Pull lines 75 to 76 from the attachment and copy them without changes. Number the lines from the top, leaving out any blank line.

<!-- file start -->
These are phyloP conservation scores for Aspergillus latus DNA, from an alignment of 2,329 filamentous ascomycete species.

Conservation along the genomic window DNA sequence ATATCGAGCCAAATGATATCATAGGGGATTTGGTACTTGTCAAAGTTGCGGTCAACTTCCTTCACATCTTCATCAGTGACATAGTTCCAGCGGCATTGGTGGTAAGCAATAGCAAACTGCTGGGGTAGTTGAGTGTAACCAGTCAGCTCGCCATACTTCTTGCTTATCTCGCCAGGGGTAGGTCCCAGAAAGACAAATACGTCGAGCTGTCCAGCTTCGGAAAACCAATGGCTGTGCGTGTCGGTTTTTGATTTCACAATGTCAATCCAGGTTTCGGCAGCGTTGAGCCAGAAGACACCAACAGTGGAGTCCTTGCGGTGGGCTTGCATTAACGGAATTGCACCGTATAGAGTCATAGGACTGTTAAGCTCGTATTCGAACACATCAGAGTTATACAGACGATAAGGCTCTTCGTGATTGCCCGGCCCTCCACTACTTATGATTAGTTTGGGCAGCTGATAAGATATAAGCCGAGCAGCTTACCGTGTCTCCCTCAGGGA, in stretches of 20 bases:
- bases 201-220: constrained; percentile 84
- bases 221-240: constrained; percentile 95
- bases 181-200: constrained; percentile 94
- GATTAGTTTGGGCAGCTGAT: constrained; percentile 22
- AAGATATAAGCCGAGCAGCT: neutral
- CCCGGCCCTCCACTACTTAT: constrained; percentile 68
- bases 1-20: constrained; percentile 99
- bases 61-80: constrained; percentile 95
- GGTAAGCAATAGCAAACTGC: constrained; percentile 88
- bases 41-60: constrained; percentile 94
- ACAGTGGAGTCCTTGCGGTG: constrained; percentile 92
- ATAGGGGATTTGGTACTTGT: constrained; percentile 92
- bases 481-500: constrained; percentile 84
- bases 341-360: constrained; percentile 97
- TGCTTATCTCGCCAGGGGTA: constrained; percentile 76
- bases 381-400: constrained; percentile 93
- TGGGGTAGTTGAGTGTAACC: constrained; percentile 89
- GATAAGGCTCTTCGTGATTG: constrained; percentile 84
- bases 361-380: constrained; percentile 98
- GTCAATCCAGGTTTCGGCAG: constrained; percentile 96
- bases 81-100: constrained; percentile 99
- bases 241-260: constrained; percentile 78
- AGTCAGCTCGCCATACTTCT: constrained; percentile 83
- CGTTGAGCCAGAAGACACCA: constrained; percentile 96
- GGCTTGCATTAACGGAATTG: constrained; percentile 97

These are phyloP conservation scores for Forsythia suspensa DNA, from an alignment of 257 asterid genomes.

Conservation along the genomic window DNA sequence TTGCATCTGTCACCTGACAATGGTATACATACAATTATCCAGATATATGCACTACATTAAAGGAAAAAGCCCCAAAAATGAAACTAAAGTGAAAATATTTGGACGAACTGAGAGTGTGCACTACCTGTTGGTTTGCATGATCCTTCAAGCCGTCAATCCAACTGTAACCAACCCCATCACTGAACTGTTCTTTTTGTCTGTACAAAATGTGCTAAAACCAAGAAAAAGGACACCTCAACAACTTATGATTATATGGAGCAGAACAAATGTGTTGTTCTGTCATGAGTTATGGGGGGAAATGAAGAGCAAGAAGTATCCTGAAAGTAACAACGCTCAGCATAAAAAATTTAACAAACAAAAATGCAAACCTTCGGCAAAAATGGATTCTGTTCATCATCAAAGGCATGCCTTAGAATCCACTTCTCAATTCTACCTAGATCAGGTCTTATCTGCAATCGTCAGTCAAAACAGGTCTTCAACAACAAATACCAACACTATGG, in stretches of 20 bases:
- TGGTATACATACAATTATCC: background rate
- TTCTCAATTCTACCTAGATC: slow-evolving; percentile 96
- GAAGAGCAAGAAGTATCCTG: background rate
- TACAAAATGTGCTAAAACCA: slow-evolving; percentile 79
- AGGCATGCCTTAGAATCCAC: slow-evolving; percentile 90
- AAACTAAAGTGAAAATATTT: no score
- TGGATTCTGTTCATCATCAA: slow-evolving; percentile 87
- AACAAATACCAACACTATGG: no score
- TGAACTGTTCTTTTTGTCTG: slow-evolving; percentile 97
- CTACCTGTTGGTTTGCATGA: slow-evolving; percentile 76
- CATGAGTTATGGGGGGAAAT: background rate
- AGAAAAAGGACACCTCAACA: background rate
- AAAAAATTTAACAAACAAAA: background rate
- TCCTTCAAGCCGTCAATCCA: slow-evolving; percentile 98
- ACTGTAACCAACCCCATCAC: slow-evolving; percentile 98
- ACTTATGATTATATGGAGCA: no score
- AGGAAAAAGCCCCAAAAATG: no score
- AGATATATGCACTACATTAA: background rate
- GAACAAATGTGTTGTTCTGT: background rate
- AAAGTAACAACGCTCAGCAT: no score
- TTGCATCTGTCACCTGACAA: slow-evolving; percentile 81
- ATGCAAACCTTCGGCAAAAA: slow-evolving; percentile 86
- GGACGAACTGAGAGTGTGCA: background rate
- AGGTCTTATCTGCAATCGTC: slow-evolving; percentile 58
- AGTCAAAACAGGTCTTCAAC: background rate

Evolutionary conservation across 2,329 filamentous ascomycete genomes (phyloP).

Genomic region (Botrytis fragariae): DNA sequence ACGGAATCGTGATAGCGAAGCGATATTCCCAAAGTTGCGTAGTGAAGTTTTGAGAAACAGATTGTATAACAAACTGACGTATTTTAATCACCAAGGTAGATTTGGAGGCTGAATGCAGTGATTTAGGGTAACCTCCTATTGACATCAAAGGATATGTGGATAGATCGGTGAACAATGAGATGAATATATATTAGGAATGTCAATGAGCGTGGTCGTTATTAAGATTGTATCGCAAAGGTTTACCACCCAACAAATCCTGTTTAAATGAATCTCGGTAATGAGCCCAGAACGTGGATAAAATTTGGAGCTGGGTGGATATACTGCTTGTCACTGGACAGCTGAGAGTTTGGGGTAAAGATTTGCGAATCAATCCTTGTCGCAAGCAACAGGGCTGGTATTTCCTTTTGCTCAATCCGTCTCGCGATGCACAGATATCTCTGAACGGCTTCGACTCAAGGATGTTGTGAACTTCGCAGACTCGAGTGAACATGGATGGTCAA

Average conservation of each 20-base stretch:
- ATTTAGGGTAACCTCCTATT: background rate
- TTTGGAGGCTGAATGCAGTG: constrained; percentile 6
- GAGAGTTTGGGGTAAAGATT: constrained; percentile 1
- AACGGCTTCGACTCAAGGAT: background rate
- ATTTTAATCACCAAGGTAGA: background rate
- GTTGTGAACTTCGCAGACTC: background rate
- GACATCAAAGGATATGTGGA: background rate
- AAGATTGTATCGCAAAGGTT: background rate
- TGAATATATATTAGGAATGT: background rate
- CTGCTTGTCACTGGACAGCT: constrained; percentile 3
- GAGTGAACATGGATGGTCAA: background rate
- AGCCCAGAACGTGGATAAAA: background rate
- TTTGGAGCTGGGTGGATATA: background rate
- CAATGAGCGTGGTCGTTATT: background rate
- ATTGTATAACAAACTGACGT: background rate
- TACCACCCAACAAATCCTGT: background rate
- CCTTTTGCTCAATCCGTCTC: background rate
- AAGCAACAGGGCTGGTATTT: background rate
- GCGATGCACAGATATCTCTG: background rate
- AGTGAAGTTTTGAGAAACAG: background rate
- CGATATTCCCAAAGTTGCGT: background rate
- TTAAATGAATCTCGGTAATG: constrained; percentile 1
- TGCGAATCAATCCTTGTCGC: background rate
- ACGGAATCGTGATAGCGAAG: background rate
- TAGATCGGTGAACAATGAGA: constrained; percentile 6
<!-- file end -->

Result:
- AAGCAACAGGGCTGGTATTT: background rate
- GCGATGCACAGATATCTCTG: background rate